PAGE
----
Mindy Kaling doesn’t owe it to anyone to be a body positivity icon, experts say

Mindy Kaling is no stranger to internet vitriol. In the last year, her name has been a trending topic on both TikTok and Twitter several times, with one common thread: She’s not the representation we need her to be, many have said. 

After she made an appearance at the Oscars on Sunday in a black corseted dress that accentuated her thinner body, the comments began to flood in again. 

While some praised the 43-year-old writer, comedian and actor for her new look, others bashed her for changing what many saw as a body that challenged the industry’s norm. Now closer to the standard of her Hollywood peers, some say Kaling is no longer the body positive icon that they posited her to be. 

It’s a critique that media and body image experts find problematic, mainly because Kaling didn’t ask for any of it. 

Critics point to the fact that no one person should be put on a pedestal as the beacon of body positivity or representation, and no one person can shoulder the criticism of a deeply rooted issue like fatphobia in the entertainment industry. Women of color in the spotlight don’t owe the world perfection — however it may be defined in that moment, they said. 

“How is this a question about body positivity if we are shaming someone who chooses in their own way to be positive about their body,” said Harleen Singh, an associate professor of South Asian literature and women’s studies at Brandeis University. “I am befuddled.”

While audiences root for people of color like Kaling to break into the mainstream, once they get there, they’re often held to twice the standard and face double the condemnation of their white peers, Singh said.

“It’s a double-edged sword,” she said. “We want women of color, we want South Asians to be in positions where we can look at them as role models. On the other hand, as soon as you gain that prominence in public life, you are immediately subject to a certain kind of irrational expectation, and especially so for women of color.”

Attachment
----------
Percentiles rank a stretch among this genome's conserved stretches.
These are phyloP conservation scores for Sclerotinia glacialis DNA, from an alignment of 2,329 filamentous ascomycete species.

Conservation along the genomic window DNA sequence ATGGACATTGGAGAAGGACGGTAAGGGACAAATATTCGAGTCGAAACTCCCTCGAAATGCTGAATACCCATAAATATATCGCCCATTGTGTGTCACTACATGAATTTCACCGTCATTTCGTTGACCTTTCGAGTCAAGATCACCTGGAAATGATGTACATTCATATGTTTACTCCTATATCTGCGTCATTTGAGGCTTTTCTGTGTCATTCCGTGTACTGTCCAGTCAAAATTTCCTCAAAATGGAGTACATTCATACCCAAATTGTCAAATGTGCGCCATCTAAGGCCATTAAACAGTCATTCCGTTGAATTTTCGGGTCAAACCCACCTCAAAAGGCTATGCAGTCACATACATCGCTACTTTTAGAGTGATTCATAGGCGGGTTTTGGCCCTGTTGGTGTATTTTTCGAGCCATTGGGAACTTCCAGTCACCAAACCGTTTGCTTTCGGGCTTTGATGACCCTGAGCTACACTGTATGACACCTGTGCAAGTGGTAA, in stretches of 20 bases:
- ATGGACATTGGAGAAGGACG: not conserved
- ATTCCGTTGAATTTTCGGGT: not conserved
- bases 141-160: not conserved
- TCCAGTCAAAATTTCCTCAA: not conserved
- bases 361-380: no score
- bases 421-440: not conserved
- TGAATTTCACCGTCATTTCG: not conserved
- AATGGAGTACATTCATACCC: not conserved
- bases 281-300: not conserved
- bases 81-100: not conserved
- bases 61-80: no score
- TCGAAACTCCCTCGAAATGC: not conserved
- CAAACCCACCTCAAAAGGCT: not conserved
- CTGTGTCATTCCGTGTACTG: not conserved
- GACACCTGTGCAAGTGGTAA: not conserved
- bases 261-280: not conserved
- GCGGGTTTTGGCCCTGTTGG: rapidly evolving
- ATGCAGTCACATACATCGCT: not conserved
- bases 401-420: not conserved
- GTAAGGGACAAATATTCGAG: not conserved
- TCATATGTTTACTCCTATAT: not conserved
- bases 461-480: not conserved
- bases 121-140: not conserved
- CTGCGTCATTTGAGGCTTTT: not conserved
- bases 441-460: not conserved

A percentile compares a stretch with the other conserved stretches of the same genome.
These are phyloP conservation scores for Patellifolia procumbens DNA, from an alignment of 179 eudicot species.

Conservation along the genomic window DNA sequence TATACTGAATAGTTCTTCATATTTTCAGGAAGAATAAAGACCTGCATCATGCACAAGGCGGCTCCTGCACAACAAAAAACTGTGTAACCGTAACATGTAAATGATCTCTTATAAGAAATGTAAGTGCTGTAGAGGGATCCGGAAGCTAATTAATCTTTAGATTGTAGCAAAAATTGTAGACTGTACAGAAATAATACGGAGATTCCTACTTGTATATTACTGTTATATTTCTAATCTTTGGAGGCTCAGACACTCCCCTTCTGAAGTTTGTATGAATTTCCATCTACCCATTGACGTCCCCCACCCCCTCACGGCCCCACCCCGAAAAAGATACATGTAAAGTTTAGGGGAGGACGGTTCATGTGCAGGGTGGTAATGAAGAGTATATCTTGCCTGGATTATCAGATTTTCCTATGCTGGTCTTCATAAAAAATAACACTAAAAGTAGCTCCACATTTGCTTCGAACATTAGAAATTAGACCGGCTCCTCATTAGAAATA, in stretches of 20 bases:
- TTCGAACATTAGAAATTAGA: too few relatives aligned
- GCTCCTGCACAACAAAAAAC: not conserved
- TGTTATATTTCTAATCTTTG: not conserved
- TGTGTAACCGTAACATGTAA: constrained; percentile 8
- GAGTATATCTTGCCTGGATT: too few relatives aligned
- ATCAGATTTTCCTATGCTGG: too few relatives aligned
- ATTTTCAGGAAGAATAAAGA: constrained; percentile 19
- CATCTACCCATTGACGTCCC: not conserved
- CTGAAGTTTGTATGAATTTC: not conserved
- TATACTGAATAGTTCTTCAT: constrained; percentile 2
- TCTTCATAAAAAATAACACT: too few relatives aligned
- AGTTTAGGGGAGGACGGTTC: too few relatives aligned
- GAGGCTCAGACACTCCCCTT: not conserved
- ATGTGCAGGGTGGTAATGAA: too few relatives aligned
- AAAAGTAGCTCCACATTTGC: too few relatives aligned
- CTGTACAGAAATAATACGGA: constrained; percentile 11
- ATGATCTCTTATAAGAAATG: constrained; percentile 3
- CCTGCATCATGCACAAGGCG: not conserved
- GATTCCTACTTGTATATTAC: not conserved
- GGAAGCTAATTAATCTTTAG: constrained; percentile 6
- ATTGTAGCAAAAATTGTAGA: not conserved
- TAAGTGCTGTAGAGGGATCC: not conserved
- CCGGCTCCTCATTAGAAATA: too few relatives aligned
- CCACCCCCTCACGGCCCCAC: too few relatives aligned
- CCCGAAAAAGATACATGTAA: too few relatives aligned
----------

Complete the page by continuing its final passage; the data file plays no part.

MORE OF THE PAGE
For days after her appearance at the Oscars, audiences couldn’t stop talking about Kaling’s weight loss. They speculated that she’s on Ozempic, the viral diabetes medication that’s rumored to be the new drug of choice for celebrities trying to shed pounds. 

It’s a harmful rumor, said Lauren Smolar, vice president of mission and education at the National Eating Disorders Association, and attaching expectations to one individual will often lead to disappointment.

“There are many reasons that people’s size may change over time in either direction,” Smolar said. “And it can get really tricky if we place that type of responsibility on them to maintain a weight that either aligns or doesn’t align with what is traditionally accepted as a standard size in society.”

While praising a celebrity for losing weight can have devastating outcomes on young onlookers, attacking someone’s weight loss can have the same effect. There are healthier ways, even on social media, to have these conversations, Smolar noted, and she encouraged people who are feeling an overwhelming pressure to seek safe spaces and professional guidance. 

“In both directions, those comments are harmful,” she said. “For people who have previously found people like Mindy to be not the norm in terms of what size looks like in Hollywood, it can be really tricky to raise them up as this example.” 

Kaling has spoken openly about her weight changes in the past, saying that it’s a result of a changing lifestyle after having her two children. 

“Honestly, I didn’t really do anything differently,” she told Entertainment Weekly last year. “I eat what I like to eat. If I do any kind of restrictive diet, it never really works for me. I just eat less of it… I wish there was something more juicy or dynamic about the way that I’ve lost a little bit of weight, but that’s the way I’ve done it.”

Balancing the beauty expectations of Hollywood and the representation expectations of the public would be tricky for anyone, Singh said, and picking Kaling apart has become a dangerous trend. She wishes people would focus on Kaling’s work and impact rather than looking for every chance to tear her down.

“We’re talking about a dominant culture that won’t let us be anything but stereotypes,” she said. “But as soon as we see somebody in public life, we expect them to only be representative and never to be themselves. What is the space for the individual here?”

With so many standout moments of South Asian excellence at this year’s Oscars — including an electric performance of the Telugu song “Naatu Naatu” and the triumph of “The Elephant Whisperers” as the best documentary short — Singh was surprised that Kaling’s weight was even a takeaway of the night. 

These conversations aren’t a new phenomenon; rather, they’re a distraction and a way to take agency away from a successful woman of color, Singh said, calling them a disrespect that stems from internalized patriarchy.

“As women of color, there are enough forces against us,” she said. “Why are we focusing on this? Let her be.”

If you are struggling with an eating disorder and are in need of support, please call the National Eating Disorders Association Helpline at 1-800-931-2237. For a 24-hour crisis line, text “NEDA” to 741741.

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